I remember in my time as an undergraduate (philosophy and french) that there were at various times language workshops such as "German for philosophers".

I have been teaching French and Philosophy in different contexts, but I would like to try to offer a "French for philosophers" course for philosophy undergraduates.

The problem is, I have no idea how to go about designing it and making it more efficient, i.e. more efficient than a standard language course. I am interested mainly in having the students acquire some level of reading proficiency for philosophical works in French, but I am not sure how to integrate most effectively grammar teaching, or to what extent oral or written proficiency are required.

So, do you have any advice or guidance or reading recommendations on this issue?

  • 2
    Are these students already fluent, or at least well-versed, in the French language?
    – AML
    Jun 11, 2018 at 12:14
  • Short answer: no, I would expect them to be neither fluent nor particularly well-versed in French. Jun 17, 2018 at 6:55

1 Answer 1


I think the answer is different based on the French level of the students.

  • If the students are beginners in French, then that means they can't read or understand much, or any, French, no matter the topic (philosophy or otherwise). This means that you simply have to teach them French from the beginning, but you can do it with a heavy/exclusive focus on philosophy-oriented vocabulary and composition, as opposed to the more typical class in conversational French.
  • If the students are intermediate, then you don't really need to teach them French (except for perhaps some philosophy-oriented vocabulary and manners of writing) but rather you'll need to dive deep into extensive and intensive reading French philosophy (in French of course). Ideally you will lecture a bit in French as well, perhaps even dividing each class into English and French, i.e., teach the material first in English and then immediately re-teach it in French during the same class. This will help both their French and their understanding of the philosophy being discussed.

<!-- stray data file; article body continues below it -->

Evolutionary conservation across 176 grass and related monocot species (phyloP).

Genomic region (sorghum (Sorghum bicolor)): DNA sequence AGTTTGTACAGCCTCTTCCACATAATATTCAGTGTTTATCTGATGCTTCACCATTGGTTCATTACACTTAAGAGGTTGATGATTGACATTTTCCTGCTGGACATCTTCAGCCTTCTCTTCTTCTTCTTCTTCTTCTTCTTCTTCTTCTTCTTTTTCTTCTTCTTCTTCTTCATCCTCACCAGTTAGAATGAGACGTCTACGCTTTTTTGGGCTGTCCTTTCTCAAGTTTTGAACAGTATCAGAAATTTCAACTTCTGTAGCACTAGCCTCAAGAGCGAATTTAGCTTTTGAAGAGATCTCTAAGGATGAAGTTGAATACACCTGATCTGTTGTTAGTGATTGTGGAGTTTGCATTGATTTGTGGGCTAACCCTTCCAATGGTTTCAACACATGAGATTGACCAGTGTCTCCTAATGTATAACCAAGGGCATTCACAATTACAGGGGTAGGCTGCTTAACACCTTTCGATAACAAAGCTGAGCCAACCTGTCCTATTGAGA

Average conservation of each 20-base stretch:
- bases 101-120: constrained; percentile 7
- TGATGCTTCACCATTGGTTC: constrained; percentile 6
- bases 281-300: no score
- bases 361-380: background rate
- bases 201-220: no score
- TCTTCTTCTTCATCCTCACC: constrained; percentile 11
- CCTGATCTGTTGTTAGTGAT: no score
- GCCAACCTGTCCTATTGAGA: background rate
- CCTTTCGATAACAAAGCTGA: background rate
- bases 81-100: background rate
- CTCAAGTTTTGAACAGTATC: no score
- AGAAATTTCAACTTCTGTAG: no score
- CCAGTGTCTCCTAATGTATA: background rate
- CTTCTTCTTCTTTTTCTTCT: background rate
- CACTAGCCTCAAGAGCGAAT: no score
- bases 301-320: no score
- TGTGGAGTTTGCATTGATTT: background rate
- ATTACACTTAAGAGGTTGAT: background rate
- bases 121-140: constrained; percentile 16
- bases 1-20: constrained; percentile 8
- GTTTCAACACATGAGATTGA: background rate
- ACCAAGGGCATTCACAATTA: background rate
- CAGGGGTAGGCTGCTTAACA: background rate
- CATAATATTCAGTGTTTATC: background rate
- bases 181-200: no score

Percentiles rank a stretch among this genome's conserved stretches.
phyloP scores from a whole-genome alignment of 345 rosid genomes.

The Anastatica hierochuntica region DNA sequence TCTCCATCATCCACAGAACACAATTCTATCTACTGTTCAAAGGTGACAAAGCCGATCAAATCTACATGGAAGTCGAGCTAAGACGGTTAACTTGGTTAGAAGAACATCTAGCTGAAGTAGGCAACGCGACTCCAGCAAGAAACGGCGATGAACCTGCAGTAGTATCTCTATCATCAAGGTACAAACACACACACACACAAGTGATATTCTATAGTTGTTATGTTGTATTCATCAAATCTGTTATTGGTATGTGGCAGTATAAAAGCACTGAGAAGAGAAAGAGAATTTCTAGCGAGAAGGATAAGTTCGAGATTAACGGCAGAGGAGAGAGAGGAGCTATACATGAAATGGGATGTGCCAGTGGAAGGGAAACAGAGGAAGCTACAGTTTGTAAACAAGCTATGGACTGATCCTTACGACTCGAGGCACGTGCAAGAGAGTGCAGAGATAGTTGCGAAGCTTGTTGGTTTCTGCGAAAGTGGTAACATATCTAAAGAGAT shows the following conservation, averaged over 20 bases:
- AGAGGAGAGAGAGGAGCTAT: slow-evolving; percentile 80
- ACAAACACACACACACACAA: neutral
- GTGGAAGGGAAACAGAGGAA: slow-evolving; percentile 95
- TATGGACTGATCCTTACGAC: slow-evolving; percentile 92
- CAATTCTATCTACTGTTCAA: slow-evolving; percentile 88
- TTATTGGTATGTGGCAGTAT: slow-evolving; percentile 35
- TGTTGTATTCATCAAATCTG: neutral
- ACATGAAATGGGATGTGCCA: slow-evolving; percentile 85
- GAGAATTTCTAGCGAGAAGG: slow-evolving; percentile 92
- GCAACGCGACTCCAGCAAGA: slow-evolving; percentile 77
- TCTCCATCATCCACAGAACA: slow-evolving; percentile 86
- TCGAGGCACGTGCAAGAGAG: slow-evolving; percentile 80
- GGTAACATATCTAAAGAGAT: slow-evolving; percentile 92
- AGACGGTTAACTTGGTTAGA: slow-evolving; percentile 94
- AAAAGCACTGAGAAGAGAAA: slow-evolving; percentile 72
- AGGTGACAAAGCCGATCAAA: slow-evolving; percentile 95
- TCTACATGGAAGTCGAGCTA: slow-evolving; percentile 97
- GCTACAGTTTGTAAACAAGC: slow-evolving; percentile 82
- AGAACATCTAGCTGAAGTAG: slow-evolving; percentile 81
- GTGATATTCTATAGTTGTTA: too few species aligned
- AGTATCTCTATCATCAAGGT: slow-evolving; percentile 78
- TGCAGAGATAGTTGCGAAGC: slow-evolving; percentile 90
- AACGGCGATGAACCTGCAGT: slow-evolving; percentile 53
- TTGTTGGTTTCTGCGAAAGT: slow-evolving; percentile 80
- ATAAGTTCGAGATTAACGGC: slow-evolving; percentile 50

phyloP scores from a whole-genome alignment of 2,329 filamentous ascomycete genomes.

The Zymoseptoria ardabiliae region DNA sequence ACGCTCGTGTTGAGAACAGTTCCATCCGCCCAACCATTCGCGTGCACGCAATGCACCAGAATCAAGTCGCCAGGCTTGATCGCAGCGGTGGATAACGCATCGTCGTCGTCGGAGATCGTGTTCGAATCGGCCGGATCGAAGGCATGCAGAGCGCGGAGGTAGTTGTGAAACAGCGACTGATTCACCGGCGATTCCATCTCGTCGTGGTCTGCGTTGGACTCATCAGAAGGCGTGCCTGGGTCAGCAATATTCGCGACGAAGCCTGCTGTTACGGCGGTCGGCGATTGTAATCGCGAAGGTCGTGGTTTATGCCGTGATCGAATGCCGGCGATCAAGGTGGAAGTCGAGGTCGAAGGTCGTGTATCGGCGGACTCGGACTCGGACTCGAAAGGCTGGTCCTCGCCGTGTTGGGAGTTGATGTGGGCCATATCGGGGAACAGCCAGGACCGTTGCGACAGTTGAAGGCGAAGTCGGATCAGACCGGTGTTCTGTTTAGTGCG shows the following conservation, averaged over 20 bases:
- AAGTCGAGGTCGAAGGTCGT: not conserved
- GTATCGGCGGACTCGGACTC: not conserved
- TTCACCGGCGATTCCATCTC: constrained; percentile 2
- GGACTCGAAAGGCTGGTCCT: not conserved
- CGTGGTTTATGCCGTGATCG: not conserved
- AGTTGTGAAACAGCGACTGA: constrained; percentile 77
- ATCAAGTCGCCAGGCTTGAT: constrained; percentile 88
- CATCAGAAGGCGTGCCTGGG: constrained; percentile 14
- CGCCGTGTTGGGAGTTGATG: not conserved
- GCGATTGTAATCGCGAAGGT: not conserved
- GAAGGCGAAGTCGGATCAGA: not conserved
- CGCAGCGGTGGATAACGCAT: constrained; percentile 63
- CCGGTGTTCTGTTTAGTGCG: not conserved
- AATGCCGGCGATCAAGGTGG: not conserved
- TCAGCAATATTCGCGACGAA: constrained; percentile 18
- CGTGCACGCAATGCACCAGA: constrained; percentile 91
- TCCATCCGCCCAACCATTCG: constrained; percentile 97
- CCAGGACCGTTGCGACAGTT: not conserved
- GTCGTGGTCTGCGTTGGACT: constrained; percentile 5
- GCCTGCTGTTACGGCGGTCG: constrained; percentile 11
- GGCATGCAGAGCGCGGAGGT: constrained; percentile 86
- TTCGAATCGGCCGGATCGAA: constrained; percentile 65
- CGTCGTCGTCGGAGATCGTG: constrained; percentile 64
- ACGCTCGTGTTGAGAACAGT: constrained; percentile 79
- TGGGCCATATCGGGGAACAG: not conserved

• If the students are advanced in French, then you can lecture purely in French and talk/read exclusively about philosophy. Then it's just a philosophy class in French.


One option for integrating the teaching of grammar (beginner level) is by demonstrating grammatical principles using simple sentences that teach philosophical facts or ideas that you want the students to learn. For example, using a simple sentence such as René Descartes founded modern philosophy you could demonstrate the past tense (founded) and how adjectives modify nouns (modern). Extrapolate this idea many times over and you have a philosophy-based French beginner course.

As to oral and written proficiency, that depends on the goal of the course and your departmental constraints. Most university beginner languages courses are focused on reading/writing/grammar, whereas advanced courses are more flexible due to the students being capable of understanding so much more. In my opinion, writing tests should be incorporated to help ensure the students learn both the French and the philosophy that you are trying to teach them. You could also conduct these same tests orally, but you should probably have slightly lower expectations.

  • 1
    @TommiBrander as desired, I added a bit more.
    – AML
    Jun 11, 2018 at 17:41

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